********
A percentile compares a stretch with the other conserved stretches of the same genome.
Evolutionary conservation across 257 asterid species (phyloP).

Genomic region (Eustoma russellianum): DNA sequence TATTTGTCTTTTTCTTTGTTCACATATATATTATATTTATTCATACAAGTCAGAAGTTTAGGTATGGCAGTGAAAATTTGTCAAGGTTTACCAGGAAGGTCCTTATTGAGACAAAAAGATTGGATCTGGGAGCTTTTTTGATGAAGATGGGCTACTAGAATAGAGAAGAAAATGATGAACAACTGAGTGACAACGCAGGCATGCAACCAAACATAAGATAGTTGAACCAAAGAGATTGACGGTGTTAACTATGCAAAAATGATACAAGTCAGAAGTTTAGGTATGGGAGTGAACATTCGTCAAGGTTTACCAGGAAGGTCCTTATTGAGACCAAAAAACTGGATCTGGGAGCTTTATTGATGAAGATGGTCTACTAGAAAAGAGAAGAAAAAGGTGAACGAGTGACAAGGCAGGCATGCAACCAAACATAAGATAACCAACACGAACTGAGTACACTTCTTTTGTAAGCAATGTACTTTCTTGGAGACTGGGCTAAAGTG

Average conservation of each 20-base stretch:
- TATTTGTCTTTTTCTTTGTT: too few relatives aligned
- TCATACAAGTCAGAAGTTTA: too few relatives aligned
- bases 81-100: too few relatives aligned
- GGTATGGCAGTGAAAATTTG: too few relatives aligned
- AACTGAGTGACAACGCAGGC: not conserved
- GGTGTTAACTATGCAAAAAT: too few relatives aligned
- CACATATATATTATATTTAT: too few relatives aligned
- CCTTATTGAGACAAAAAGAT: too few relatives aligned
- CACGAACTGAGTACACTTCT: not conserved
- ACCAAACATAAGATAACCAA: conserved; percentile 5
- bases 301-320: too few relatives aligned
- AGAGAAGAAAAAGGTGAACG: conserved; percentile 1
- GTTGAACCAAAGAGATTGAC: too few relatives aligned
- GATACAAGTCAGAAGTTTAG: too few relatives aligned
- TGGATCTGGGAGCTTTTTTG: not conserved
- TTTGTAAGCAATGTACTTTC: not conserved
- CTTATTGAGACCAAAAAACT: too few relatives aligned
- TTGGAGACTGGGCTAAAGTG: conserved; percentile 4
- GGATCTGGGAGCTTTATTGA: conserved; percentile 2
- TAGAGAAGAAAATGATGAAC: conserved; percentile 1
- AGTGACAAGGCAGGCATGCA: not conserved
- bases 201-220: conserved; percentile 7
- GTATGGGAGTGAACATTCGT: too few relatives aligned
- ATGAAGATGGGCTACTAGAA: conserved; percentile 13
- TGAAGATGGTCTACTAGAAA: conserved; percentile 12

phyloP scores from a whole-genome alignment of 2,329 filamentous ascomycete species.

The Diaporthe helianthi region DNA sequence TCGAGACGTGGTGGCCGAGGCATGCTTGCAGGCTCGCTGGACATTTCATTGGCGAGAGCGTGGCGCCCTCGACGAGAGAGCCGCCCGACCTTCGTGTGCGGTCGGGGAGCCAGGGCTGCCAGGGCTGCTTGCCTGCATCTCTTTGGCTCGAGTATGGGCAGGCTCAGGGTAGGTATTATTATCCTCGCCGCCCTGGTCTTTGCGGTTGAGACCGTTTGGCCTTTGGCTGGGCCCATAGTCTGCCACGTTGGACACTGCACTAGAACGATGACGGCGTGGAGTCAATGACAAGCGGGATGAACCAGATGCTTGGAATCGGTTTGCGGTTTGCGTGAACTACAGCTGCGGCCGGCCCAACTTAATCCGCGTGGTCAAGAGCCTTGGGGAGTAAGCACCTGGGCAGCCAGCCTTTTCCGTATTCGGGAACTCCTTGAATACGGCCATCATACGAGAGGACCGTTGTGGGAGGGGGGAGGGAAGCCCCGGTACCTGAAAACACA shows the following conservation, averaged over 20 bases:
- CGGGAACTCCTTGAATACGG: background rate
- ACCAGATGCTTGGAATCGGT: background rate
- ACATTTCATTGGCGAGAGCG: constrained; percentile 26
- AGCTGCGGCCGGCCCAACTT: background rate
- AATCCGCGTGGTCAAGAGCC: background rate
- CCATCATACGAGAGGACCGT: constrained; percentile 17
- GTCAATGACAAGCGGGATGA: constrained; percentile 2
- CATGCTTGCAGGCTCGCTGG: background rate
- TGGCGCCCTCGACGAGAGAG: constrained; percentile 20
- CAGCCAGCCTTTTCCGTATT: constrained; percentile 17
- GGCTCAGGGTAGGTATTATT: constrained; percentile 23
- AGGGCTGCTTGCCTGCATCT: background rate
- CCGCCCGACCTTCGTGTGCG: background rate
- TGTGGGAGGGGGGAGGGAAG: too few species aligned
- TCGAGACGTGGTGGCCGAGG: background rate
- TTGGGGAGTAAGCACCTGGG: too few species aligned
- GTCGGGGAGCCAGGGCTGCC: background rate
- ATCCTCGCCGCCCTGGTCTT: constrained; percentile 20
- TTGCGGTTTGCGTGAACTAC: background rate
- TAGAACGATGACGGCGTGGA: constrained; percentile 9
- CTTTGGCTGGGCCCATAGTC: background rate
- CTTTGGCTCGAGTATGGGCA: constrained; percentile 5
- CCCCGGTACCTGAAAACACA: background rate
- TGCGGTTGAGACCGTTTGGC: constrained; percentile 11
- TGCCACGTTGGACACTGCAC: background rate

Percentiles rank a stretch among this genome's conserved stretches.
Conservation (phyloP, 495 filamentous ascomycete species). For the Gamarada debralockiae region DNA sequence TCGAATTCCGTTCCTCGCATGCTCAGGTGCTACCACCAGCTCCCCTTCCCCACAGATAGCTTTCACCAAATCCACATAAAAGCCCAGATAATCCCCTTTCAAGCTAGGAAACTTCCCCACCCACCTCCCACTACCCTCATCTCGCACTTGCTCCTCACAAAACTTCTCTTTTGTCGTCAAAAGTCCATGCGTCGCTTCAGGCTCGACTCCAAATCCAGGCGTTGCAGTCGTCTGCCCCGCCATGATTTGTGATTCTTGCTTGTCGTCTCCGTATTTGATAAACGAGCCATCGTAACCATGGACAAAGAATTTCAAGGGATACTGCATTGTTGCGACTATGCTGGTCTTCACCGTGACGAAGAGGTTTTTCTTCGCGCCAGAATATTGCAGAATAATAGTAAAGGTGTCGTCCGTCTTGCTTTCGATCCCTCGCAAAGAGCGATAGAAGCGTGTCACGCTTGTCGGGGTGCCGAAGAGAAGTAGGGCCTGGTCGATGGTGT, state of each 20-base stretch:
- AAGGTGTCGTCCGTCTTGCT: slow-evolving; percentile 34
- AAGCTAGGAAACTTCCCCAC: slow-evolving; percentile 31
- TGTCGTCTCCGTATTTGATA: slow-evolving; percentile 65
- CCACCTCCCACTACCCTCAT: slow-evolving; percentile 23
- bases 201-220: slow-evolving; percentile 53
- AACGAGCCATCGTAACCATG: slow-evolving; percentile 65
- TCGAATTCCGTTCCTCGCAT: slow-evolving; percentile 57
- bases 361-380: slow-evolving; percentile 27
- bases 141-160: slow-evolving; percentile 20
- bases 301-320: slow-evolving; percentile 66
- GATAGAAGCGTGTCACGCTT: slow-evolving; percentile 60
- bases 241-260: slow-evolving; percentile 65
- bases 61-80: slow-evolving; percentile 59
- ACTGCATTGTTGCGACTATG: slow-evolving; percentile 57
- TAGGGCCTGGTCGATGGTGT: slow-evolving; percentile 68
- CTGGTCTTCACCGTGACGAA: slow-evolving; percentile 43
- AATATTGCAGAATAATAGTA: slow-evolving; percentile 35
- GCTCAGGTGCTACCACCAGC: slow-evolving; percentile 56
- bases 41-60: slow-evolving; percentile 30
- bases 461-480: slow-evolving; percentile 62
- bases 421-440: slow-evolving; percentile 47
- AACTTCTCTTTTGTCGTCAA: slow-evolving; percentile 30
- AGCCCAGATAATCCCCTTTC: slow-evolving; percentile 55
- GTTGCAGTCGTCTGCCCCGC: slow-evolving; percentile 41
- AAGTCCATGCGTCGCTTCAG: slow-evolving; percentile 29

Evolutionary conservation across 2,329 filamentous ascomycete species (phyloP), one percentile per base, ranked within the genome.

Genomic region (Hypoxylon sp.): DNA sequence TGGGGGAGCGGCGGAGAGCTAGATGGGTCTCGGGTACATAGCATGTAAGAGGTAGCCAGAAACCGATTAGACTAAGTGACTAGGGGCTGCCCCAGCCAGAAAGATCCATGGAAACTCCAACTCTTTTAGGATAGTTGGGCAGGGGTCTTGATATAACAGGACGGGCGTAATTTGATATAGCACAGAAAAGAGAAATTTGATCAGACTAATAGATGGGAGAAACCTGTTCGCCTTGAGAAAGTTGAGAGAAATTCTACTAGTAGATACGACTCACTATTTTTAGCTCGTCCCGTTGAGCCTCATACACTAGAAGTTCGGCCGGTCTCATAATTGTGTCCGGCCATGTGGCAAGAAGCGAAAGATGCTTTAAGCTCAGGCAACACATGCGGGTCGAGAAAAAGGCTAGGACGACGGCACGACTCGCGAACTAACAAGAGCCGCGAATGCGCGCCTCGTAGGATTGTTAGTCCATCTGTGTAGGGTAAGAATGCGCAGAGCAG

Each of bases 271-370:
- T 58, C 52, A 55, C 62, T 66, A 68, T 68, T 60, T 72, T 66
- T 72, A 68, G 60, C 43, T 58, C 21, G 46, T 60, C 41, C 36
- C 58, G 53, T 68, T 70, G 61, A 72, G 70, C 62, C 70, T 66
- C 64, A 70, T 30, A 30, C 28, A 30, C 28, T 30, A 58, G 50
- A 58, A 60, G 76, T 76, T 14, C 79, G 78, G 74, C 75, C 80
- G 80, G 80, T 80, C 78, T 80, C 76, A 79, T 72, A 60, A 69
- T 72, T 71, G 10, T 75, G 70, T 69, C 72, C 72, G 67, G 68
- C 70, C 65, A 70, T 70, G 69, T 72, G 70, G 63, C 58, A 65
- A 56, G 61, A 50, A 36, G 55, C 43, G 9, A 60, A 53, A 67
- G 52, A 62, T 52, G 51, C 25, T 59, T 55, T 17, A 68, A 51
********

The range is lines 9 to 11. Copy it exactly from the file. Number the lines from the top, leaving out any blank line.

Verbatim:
- AACTGAGTGACAACGCAGGC: not conserved
- GGTGTTAACTATGCAAAAAT: too few relatives aligned
- CACATATATATTATATTTAT: too few relatives aligned